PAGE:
Student Who Asks for Academic Leniency Due to Psychological Issues
There may be times when a student comes to you to request leniency with grades or due dates because they report struggling with emotional or psychological interference. Psychological issues can impede an individual's cognitive functioning, and occasionally leniency is warranted. A student with a documented and diagnosed mental health condition can seek accommodations through the Student Access Center. On occasion, a student will experience a crisis that temporarily impairs their functioning or is newly diagnosed. When this happens, we recognize that it can feel like an additional burden is placed on you as a University staff or faculty member to determine how much academic assistance a student needs, if leniency is warranted and how serious their psychological issue might be. Below we offer some things to think about before making your decision.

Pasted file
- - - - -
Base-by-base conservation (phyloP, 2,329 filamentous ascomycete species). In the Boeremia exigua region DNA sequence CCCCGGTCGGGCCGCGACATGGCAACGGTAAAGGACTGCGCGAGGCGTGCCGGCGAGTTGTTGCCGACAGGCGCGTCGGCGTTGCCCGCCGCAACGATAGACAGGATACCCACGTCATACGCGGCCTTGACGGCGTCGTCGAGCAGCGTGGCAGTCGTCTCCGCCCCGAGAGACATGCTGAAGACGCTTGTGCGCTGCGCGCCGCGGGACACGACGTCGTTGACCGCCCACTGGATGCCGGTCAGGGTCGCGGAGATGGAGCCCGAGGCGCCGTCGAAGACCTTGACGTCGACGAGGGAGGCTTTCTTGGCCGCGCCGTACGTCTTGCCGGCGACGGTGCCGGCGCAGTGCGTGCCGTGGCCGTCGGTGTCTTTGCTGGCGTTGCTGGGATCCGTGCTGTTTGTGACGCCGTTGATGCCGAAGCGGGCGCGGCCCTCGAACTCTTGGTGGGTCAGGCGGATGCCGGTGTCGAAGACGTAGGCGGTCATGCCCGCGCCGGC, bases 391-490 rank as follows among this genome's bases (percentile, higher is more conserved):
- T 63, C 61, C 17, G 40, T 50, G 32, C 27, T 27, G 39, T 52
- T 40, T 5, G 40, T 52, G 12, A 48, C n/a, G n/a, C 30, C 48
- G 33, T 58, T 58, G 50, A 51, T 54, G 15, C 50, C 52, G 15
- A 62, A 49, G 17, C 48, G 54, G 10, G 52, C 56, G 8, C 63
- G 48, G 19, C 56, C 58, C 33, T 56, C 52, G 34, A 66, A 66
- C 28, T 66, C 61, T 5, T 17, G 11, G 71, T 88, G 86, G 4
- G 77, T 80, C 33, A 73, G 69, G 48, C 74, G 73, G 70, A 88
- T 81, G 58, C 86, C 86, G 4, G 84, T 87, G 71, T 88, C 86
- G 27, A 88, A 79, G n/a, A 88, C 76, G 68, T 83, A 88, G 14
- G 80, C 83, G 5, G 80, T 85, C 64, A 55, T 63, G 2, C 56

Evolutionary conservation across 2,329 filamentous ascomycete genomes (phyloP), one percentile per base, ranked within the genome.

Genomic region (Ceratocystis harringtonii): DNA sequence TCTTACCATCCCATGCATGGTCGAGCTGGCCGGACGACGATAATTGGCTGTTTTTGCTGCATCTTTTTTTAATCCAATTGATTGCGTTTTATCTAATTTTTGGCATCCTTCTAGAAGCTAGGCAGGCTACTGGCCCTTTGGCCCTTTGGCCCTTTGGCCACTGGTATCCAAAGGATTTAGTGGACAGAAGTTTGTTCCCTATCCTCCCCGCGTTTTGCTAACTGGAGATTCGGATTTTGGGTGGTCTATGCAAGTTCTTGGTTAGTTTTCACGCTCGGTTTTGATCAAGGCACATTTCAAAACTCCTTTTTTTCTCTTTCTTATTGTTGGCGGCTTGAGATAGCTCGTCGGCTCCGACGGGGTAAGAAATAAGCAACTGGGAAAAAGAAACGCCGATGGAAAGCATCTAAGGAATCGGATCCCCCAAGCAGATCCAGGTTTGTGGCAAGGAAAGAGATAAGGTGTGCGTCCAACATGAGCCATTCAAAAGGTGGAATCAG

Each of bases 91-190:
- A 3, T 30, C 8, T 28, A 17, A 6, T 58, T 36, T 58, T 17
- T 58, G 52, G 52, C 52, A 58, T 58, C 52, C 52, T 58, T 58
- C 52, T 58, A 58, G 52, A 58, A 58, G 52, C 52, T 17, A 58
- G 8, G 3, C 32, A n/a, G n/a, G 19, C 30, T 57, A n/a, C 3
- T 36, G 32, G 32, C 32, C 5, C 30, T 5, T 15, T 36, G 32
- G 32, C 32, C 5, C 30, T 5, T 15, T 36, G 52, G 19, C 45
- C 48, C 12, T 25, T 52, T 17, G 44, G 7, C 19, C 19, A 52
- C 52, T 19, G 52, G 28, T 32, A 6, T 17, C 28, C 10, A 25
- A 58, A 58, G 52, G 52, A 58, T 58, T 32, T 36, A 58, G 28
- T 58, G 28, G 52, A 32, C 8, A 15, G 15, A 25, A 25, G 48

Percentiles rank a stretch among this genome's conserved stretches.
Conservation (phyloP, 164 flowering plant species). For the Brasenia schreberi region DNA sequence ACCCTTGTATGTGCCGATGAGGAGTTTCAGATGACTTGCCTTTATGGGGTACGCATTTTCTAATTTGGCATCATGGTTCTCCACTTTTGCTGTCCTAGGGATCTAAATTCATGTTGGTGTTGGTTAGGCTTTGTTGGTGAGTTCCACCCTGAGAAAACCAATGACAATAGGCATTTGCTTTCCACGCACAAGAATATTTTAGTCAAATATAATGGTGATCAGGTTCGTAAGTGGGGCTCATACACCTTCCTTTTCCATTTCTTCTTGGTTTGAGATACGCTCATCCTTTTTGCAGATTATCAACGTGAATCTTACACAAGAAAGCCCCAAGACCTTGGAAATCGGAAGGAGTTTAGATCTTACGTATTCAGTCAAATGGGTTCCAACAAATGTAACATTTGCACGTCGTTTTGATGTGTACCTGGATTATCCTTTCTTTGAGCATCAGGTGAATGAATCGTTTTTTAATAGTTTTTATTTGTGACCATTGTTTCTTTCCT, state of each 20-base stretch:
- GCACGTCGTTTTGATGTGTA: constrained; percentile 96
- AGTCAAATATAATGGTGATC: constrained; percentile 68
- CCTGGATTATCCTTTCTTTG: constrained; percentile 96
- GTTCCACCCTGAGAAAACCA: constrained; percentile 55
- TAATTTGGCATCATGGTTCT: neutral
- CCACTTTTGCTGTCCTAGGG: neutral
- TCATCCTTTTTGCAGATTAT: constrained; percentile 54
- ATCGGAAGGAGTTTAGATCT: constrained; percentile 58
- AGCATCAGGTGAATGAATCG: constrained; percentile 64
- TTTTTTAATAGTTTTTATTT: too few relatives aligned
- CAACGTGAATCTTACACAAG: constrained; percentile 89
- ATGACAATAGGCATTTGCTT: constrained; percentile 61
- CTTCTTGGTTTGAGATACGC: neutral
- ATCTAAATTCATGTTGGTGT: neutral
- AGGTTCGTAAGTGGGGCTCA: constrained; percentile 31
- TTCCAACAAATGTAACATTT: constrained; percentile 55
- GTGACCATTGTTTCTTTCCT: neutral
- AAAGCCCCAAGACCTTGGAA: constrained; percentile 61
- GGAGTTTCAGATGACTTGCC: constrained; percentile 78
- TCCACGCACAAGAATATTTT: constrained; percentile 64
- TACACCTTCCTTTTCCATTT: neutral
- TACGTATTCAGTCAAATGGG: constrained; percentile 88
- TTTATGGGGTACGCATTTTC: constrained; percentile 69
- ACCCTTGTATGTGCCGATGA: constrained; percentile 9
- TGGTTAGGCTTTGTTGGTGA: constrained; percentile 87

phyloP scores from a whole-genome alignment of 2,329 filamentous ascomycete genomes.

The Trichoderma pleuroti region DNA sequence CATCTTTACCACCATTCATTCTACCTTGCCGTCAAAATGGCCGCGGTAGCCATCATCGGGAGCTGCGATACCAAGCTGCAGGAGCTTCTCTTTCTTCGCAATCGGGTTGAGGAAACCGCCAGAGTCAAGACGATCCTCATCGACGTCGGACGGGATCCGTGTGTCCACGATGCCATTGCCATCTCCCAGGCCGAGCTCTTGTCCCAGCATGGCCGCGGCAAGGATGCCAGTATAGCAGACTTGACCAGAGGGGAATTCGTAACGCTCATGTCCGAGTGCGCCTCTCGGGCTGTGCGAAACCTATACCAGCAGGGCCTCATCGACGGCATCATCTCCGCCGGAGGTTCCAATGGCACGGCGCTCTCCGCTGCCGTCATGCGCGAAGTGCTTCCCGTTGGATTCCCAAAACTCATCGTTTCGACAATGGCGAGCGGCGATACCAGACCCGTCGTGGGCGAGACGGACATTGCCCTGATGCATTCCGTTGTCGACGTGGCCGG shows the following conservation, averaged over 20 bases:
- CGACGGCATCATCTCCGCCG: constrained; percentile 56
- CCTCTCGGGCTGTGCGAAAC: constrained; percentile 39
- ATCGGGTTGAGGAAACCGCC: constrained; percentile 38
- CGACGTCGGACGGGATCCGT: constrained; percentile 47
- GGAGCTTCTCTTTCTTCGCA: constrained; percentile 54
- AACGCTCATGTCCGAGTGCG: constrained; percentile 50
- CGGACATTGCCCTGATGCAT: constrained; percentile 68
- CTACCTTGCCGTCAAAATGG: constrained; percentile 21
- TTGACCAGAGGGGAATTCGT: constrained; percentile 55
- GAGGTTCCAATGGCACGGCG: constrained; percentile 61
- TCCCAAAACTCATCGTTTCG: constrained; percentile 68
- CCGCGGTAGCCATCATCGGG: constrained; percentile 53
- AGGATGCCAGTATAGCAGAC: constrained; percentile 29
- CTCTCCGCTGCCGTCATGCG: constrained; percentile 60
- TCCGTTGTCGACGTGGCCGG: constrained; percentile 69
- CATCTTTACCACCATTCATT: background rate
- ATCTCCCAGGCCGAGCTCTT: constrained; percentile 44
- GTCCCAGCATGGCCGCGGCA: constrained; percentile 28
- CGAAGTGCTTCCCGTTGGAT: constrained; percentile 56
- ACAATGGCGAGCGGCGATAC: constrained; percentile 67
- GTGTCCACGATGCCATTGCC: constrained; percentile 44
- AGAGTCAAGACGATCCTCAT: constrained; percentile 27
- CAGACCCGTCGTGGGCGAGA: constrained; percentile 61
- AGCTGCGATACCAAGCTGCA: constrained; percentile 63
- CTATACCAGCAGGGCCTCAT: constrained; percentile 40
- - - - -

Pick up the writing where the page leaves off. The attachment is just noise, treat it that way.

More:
- Refer the student to the Student Access Center to determine eligibility for academic accommodations.
- Listen to the student's request and consider leniency if warranted. (Avoid shaming or belittling the student for requesting leniency).
- Consider referring the student to CAPS to evaluate the seriousness of the psychological issue. (Be mindful not to question the validity of their psychological concerns). Ask the student to sign a release of information at CAPS so that the counselor can communicate with you about the student and provide consultation on the student's request for leniency. Consulting with a counselor at CAPS, especially if you have doubts about the validity of their concerns, can be helpful when deciding on the student's request.
- Encourage the student to meet with their academic advisor to explore possible course withdrawal, if necessary.
- Contact CAPS to provide information that may be helpful and important for the counselor to know if the student is being seen at CAPS currently or seeks treatment in the future. When in doubt, if any personal information the student tells you raises red flags, it should be passed on to CAPS and The Office of Student Life (OSL) regardless of whether the student is in counseling.
- Maintain communication with the student about their request and how you are working on a resolution.
- Call the campus or local police if you have immediate concerns and believe a welfare check is needed.
CAPS, Kansas State University – adapted from information by UC-Davis Counseling and Psychological Services